Generally, the reinforcement system of the present invention includes a reinforcement member that is comprised of a carrier member and a reinforcement material disposed upon the carrier member. The carrier member typically includes at least one portion that forms a reinforced portion along a dimension (e.g., a length) of the at least one portion. Advantageously, the reinforced portion can provide the carrier member, the reinforcement member or both with localized strength that would otherwise be absent without the reinforced portion. Alternatively or additionally, the reinforced portion can assist the carrier member or a portion thereof in enlarging one or more dimensions thereof.
The Carrier Member
With reference to
The first portion 14 is shown as being at least partially and substantially entirely located between the second portion 16 and the third portion 18. However, these portions may be rearranged when there are three portions and are typically rearranged when there are more or less than three portions.
Each of the illustrated portions 14, 16, 18 includes a wall 22, particularly a wrap-around wall that forms an outwardly facing surface 24 on one side of the wall and an inner surface 28 defining a cavity 30 on the other side of the wall 22. Each wall 22, surface 24, 28 and cavity 30 are shown as being substantially co-extensive with its respective portion, each other or both along the length of the carrier member 10. Also, in the particular embodiment shown, the cavity 30 of the first portion 14 opens to and/or is exposed at a first side of the carrier member 10. The cavities 30 of the second portion 16 and third portion 18, however, open to and/or are exposed at a second side of the carrier member 10 that is opposite the first side.
Each of the portions 14, 16, 18 includes a plurality of ribs 40 at least partially or substantially entirely disposed within the cavities 30 of the portions 14, 16, 18. The ribs 40 are illustrated as extending transverse and/or substantially perpendicular (i.e., within 20 or 10 degrees of perpendicular) to the length of the carrier member 10, although they may be otherwise disposed unless otherwise specified. The ribs 40 are also illustrated as being in spaced apart opposing relationship to each other along the length (L) of the carrier member 10. It is contemplated, however, that additional or alternative ribs may be includes in the member 10 and those ribs may intersect with other ribs.
The ribs 40 of the first portion 14 are illustrated as extending between portions of the wrap-around wall 22 of the first portion 14. The ribs 40 of the second and third portions 16, 18, however, extend between portions of their wrap-around walls 22 as well as extending between their own wrap around walls 22 and the wrap-around wall 22 of the first portion 14. Of course, the invention is not to be limited to such configuration unless otherwise stated.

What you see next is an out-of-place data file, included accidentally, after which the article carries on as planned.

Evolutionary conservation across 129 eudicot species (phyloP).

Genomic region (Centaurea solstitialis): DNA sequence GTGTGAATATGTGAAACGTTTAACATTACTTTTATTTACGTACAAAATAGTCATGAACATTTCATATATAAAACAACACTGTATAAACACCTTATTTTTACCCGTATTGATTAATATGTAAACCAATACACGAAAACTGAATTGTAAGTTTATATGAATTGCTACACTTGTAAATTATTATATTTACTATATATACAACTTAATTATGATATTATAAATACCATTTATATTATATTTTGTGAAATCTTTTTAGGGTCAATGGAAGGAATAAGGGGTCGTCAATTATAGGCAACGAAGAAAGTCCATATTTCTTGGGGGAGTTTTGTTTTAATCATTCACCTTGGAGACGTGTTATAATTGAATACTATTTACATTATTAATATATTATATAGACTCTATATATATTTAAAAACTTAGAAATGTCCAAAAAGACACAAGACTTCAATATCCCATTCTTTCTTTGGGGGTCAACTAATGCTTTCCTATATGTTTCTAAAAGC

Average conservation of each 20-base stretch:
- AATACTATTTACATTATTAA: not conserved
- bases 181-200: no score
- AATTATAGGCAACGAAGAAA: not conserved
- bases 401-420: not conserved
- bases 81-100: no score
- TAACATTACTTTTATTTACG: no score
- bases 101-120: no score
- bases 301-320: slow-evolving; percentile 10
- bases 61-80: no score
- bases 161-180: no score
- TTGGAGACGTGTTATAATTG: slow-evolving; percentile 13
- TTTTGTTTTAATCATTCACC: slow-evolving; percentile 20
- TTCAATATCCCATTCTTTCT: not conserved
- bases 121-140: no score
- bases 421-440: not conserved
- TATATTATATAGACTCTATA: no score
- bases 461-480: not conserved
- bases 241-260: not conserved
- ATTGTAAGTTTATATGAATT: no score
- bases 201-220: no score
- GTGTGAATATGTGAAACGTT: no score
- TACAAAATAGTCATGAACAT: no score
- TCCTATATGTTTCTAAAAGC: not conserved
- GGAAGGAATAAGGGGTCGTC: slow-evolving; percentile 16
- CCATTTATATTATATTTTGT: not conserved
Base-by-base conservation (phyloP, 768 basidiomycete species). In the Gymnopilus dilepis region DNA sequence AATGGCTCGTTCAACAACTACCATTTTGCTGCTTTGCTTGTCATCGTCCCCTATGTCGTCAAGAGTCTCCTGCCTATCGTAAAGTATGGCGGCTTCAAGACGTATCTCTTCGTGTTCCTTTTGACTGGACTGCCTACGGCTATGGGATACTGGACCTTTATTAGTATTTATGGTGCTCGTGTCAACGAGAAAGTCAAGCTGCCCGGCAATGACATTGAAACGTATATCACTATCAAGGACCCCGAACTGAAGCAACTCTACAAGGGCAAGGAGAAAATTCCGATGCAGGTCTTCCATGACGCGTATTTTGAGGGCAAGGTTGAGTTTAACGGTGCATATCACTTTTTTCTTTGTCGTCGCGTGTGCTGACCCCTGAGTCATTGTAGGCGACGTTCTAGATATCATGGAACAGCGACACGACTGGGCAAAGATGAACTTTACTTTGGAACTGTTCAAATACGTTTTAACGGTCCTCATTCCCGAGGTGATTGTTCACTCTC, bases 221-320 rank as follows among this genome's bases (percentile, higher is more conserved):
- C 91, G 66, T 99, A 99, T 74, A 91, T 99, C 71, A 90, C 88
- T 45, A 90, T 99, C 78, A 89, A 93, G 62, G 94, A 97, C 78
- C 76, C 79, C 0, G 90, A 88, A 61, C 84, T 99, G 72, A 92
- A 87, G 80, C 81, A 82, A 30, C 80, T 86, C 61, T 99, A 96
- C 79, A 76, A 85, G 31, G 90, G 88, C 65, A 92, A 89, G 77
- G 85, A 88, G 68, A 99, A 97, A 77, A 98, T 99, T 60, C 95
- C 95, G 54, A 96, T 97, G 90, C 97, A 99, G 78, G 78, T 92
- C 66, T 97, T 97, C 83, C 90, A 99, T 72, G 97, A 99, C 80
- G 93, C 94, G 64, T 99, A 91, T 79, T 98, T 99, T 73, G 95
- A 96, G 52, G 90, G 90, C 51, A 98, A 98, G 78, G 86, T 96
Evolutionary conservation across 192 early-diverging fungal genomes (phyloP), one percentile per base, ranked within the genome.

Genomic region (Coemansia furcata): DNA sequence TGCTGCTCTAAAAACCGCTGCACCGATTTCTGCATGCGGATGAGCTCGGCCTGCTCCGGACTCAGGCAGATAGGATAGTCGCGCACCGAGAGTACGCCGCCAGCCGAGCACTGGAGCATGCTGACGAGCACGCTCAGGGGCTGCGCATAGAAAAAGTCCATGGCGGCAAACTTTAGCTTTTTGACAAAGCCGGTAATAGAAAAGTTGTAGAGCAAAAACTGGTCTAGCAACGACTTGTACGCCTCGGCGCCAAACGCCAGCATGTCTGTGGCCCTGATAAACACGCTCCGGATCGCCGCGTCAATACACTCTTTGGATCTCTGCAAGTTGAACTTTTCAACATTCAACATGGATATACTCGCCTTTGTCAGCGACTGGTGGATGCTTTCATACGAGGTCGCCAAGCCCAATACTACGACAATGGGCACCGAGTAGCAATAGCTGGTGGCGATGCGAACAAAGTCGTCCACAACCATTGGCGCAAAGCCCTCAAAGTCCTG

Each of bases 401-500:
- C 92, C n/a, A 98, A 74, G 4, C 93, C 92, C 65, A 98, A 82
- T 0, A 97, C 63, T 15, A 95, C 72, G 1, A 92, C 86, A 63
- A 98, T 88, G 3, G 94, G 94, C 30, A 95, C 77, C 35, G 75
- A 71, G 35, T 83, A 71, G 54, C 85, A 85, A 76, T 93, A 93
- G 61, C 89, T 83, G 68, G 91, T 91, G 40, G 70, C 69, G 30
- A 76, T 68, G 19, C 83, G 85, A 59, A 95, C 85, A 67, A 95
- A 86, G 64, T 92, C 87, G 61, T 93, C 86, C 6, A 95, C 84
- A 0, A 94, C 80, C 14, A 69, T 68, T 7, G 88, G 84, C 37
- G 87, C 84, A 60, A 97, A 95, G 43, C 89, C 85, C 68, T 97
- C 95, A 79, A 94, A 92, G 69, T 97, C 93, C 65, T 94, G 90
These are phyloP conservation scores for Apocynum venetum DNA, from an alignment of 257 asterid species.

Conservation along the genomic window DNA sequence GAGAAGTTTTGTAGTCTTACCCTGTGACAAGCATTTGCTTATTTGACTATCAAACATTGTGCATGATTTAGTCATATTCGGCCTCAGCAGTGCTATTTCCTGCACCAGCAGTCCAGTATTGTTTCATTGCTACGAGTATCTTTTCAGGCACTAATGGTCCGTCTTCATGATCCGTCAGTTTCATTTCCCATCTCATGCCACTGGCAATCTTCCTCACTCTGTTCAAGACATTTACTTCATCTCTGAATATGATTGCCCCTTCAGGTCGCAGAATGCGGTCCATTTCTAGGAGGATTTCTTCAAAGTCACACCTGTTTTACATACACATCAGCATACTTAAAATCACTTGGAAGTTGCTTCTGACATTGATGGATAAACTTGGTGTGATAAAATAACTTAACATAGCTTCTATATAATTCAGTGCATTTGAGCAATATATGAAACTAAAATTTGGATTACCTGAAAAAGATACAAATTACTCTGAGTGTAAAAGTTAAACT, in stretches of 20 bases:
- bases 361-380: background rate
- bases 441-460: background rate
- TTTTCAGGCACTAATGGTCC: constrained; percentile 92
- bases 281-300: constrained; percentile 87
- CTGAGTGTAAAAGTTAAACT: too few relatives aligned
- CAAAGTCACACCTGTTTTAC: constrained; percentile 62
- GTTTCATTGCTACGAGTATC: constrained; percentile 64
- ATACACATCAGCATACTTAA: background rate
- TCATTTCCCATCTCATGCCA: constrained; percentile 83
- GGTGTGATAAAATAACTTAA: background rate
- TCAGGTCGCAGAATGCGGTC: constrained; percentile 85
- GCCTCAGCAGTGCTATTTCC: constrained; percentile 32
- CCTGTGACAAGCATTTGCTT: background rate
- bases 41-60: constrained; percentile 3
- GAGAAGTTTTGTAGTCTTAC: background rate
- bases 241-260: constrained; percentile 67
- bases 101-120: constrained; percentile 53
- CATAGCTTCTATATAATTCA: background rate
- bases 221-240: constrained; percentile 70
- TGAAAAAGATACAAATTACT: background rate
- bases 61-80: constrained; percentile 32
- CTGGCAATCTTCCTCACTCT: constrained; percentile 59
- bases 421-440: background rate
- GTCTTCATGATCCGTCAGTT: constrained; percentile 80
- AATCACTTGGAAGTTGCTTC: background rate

At least one portion of the carrier member of the present invention typically includes a reinforced portion. As used herein, a reinforced portion of the carrier member is a portion that is configured as part of any of the main portions (e.g., the first, second and third portions 12, 16, 18) of carrier member and is divided into sections for creating a region of higher strength and/or for creating a region of the carrier member and/or main portion having greater size and/or dimension (e.g., greater diameter, width and/or cross-sectional area) or both.
As an example, the first portion 14 of the carrier member 10 of
The first section 54 is shown as being at least partially and substantially entirely located between the second section 56 and the third section 58. However, these sections may be rearranged when there are three portions and are typically rearranged when there are more or less than three portions.
Each of the illustrated sections 54, 56, 58 includes a wall 62, particularly a wrap-around wall, that forms an outwardly facing surface 64 on one side of the wall and an inner surface 68 defining a cavity 70 on the other side of the wall 62. Each wall 62, surface 64, 68 and cavity 70 are shown as being substantially co-extensive with its respective section, each other or both along the length of the reinforced portion 50. Also, in the particular embodiment shown, the cavity 70 of the first section 54 opens to and/or is exposed at the second side of the carrier member 10, the reinforced portion 50 or both. The cavities 70 of the second section 56 and third section 58, however, open to and/or are exposed at the first side of the carrier member 10, the reinforced portion 50 or both that is opposite the second side.